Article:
When you’re out in the job market and telling everybody you run into that you’re willing to do anything because you just need a job, don’t expect a flood of offers.
When an employer hears that you just need a job, they know ahead of time that you won’t stick around once something better comes along and the employer really has to weigh the advantages of training you.
Never ever tell anybody that you’re willing to do anything just for a paycheck. At the same time, don’t be afraid to tell an employer that you’re willing to join the company in any capacity in order to come onboard your dream company. In other words, you are not going to beg for a job for the sake of a paycheck, but you will do any task that you’re asked just for the opportunity to prove yourself that you would make a valuable employee.
Companies have no problem with training good people if they know that the person is in it for the long haul. Once you’re trained you have value and you add value to the company’s bottom line.
The more skills you can bring to the table, the more valuable you are. Don’t be surprised if you hear the phrase, “you’re really over-qualified for this position.” You just have to be ready with a great reply along the lines of the following: “I know that from looking at my CV I appear to be over-qualified, but I’m willing to accept this position so that I can join this company and grow with it.”
Keep in mind you have to have a strong commitment to every company that you approach, and don’t be afraid to approach a few companies at the same time. Just because Company A doesn’t have an opening right now, doesn’t mean that in three weeks a guy from Company A takes a job with Company B and creates an opportunity for you.
Stay in touch. If a company says that they just filled a position that you would be ideal for, don’t hesitate telling them that if the new hire doesn’t work out, you’d be happy to talk with the company again in the future. Most companies have some sort of probation period, and not everybody makes it.
I’ll share this story with you. I was working for SmithBarney in Beverly Hills as a financial consultant, but after about a decade in the industry, my heart just wasn’t in it anymore. I wanted out.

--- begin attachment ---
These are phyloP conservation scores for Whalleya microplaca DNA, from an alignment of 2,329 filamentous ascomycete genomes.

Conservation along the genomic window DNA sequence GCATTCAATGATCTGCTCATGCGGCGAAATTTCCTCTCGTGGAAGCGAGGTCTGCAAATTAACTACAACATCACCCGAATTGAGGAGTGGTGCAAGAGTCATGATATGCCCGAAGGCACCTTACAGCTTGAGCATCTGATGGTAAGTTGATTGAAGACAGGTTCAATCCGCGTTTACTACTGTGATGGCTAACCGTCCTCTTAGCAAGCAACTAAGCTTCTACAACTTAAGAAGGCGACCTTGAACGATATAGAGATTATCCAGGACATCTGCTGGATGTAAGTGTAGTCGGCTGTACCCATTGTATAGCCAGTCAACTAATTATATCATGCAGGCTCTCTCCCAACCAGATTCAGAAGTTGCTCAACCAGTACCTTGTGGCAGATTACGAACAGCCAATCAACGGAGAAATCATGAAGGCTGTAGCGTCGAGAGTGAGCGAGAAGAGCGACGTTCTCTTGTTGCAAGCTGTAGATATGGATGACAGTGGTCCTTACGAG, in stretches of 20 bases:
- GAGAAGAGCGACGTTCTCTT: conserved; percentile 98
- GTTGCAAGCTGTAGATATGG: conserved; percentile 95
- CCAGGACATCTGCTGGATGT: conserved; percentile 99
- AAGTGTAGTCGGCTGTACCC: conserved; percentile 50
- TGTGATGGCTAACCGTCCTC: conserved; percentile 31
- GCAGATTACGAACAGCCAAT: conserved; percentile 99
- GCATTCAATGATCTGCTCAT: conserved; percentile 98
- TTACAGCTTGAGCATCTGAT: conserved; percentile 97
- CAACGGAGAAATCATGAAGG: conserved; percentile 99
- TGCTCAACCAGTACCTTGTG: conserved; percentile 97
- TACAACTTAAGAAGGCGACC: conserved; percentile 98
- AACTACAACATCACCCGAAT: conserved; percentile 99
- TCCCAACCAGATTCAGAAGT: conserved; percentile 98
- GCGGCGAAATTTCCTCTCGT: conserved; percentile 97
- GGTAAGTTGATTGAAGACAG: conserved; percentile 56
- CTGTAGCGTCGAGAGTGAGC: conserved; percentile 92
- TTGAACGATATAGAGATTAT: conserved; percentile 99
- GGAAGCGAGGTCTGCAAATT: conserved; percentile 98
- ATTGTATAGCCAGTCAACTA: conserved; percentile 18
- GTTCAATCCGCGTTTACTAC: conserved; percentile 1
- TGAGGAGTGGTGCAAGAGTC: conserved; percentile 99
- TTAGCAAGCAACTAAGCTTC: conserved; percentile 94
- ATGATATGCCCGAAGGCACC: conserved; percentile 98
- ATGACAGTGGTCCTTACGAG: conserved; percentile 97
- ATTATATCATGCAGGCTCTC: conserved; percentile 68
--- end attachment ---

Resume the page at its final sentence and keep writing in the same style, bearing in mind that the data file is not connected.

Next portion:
What did I do? I did what I’ve recommended to you. I thought long and hard about what I really wanted to do at that time in my life and came to a decision. I’d always had a love of broadcasting ever since elementary school when I first heard my voice being played back on a tape recorder. I would listen to disc jockeys, Reverends, commercial announcers, and radio theater, and just dream about how cool it would be to be on-the-air.
I set my sights high. I shied away from sports, because it seemed to me that everybody wanted to be a sportscaster. My background was in finance, so I decided to go after business news.
I began my job hunt in February 1991 and applied to every major radio and TV network. There were lots of rejection slips and lots of embarrassment. Friends and family thought I was crazy for even trying to get into broadcasting, but I was determined.
With every rejection I became more aggressive with the remaining prospects. After nine months I was hired by CBS, eventually rising to the position of Business Editor in Los Angeles and also doing television and talk radio for two other CBS stations in the city.
After ten years with CBS, an offer came in from Bloomberg and I was ready to move on and accept a new challenge.
If you really want something, go after it, because even if you don’t get it, it may lead you to something that you enjoy that you never even thought of. At the very least, you can walk away satisfied, knowing that you gave it your all.
By Lazz Laszlo
About the Author: Lazz Laszlo is truly a dynamic and high-energy personality whose education, specialized training, and real-life experiences combine to make his public appearances memorable, entertaining, and rewarding for all those in attendance. His latest book is called Get Gutsy, Get Hired.